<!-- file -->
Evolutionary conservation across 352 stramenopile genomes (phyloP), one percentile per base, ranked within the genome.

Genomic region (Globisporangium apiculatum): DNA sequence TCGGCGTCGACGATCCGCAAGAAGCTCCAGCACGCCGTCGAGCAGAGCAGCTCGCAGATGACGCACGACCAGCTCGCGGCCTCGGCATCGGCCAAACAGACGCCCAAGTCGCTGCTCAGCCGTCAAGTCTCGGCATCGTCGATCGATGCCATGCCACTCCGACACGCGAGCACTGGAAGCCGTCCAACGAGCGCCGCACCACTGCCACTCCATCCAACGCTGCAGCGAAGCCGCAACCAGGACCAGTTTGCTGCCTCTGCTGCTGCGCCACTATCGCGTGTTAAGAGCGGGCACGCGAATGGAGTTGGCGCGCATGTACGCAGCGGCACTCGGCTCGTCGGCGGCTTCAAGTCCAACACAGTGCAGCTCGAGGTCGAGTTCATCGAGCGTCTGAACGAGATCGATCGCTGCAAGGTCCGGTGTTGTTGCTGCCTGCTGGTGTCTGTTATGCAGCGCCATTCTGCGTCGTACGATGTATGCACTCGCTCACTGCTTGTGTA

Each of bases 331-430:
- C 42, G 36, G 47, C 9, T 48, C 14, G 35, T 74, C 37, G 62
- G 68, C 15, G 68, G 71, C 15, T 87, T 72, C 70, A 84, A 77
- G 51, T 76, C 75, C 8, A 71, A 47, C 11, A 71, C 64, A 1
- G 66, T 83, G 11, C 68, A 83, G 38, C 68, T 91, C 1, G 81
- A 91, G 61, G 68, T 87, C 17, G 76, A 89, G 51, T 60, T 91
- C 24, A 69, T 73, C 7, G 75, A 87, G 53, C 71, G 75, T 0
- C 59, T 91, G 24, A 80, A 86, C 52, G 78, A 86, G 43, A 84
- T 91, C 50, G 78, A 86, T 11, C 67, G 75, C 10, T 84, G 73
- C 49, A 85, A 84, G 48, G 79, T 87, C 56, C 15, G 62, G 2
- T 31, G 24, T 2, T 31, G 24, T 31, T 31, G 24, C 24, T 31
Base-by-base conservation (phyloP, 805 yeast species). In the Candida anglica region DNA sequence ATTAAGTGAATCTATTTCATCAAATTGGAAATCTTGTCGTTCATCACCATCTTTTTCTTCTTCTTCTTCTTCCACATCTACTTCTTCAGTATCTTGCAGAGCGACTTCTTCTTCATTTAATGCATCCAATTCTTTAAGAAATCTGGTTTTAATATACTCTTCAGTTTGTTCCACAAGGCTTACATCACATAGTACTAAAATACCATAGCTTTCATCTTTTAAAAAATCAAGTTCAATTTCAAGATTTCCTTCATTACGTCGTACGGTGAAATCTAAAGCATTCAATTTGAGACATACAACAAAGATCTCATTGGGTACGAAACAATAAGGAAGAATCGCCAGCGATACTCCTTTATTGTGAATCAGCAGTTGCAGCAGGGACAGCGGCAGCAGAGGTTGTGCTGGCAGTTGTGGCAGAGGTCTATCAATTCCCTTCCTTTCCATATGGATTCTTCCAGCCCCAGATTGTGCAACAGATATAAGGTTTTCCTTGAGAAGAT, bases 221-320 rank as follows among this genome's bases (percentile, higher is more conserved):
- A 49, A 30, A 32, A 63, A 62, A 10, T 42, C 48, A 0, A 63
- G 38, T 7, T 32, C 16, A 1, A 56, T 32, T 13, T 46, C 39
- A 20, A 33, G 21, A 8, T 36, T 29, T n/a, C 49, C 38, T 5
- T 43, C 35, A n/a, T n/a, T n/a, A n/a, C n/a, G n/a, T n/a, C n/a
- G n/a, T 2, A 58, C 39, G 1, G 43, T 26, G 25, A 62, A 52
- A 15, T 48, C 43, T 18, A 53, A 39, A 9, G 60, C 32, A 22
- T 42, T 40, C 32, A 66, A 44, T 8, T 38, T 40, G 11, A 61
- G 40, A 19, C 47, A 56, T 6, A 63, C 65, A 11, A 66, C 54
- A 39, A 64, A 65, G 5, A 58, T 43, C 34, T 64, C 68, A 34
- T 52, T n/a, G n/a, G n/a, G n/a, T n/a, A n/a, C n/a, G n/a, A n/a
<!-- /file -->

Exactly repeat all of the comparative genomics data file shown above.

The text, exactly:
Evolutionary conservation across 352 stramenopile genomes (phyloP), one percentile per base, ranked within the genome.

Genomic region (Globisporangium apiculatum): DNA sequence TCGGCGTCGACGATCCGCAAGAAGCTCCAGCACGCCGTCGAGCAGAGCAGCTCGCAGATGACGCACGACCAGCTCGCGGCCTCGGCATCGGCCAAACAGACGCCCAAGTCGCTGCTCAGCCGTCAAGTCTCGGCATCGTCGATCGATGCCATGCCACTCCGACACGCGAGCACTGGAAGCCGTCCAACGAGCGCCGCACCACTGCCACTCCATCCAACGCTGCAGCGAAGCCGCAACCAGGACCAGTTTGCTGCCTCTGCTGCTGCGCCACTATCGCGTGTTAAGAGCGGGCACGCGAATGGAGTTGGCGCGCATGTACGCAGCGGCACTCGGCTCGTCGGCGGCTTCAAGTCCAACACAGTGCAGCTCGAGGTCGAGTTCATCGAGCGTCTGAACGAGATCGATCGCTGCAAGGTCCGGTGTTGTTGCTGCCTGCTGGTGTCTGTTATGCAGCGCCATTCTGCGTCGTACGATGTATGCACTCGCTCACTGCTTGTGTA

Each of bases 331-430:
- C 42, G 36, G 47, C 9, T 48, C 14, G 35, T 74, C 37, G 62
- G 68, C 15, G 68, G 71, C 15, T 87, T 72, C 70, A 84, A 77
- G 51, T 76, C 75, C 8, A 71, A 47, C 11, A 71, C 64, A 1
- G 66, T 83, G 11, C 68, A 83, G 38, C 68, T 91, C 1, G 81
- A 91, G 61, G 68, T 87, C 17, G 76, A 89, G 51, T 60, T 91
- C 24, A 69, T 73, C 7, G 75, A 87, G 53, C 71, G 75, T 0
- C 59, T 91, G 24, A 80, A 86, C 52, G 78, A 86, G 43, A 84
- T 91, C 50, G 78, A 86, T 11, C 67, G 75, C 10, T 84, G 73
- C 49, A 85, A 84, G 48, G 79, T 87, C 56, C 15, G 62, G 2
- T 31, G 24, T 2, T 31, G 24, T 31, T 31, G 24, C 24, T 31
Base-by-base conservation (phyloP, 805 yeast species). In the Candida anglica region DNA sequence ATTAAGTGAATCTATTTCATCAAATTGGAAATCTTGTCGTTCATCACCATCTTTTTCTTCTTCTTCTTCTTCCACATCTACTTCTTCAGTATCTTGCAGAGCGACTTCTTCTTCATTTAATGCATCCAATTCTTTAAGAAATCTGGTTTTAATATACTCTTCAGTTTGTTCCACAAGGCTTACATCACATAGTACTAAAATACCATAGCTTTCATCTTTTAAAAAATCAAGTTCAATTTCAAGATTTCCTTCATTACGTCGTACGGTGAAATCTAAAGCATTCAATTTGAGACATACAACAAAGATCTCATTGGGTACGAAACAATAAGGAAGAATCGCCAGCGATACTCCTTTATTGTGAATCAGCAGTTGCAGCAGGGACAGCGGCAGCAGAGGTTGTGCTGGCAGTTGTGGCAGAGGTCTATCAATTCCCTTCCTTTCCATATGGATTCTTCCAGCCCCAGATTGTGCAACAGATATAAGGTTTTCCTTGAGAAGAT, bases 221-320 rank as follows among this genome's bases (percentile, higher is more conserved):
- A 49, A 30, A 32, A 63, A 62, A 10, T 42, C 48, A 0, A 63
- G 38, T 7, T 32, C 16, A 1, A 56, T 32, T 13, T 46, C 39
- A 20, A 33, G 21, A 8, T 36, T 29, T n/a, C 49, C 38, T 5
- T 43, C 35, A n/a, T n/a, T n/a, A n/a, C n/a, G n/a, T n/a, C n/a
- G n/a, T 2, A 58, C 39, G 1, G 43, T 26, G 25, A 62, A 52
- A 15, T 48, C 43, T 18, A 53, A 39, A 9, G 60, C 32, A 22
- T 42, T 40, C 32, A 66, A 44, T 8, T 38, T 40, G 11, A 61
- G 40, A 19, C 47, A 56, T 6, A 63, C 65, A 11, A 66, C 54
- A 39, A 64, A 65, G 5, A 58, T 43, C 34, T 64, C 68, A 34
- T 52, T n/a, G n/a, G n/a, G n/a, T n/a, A n/a, C n/a, G n/a, A n/a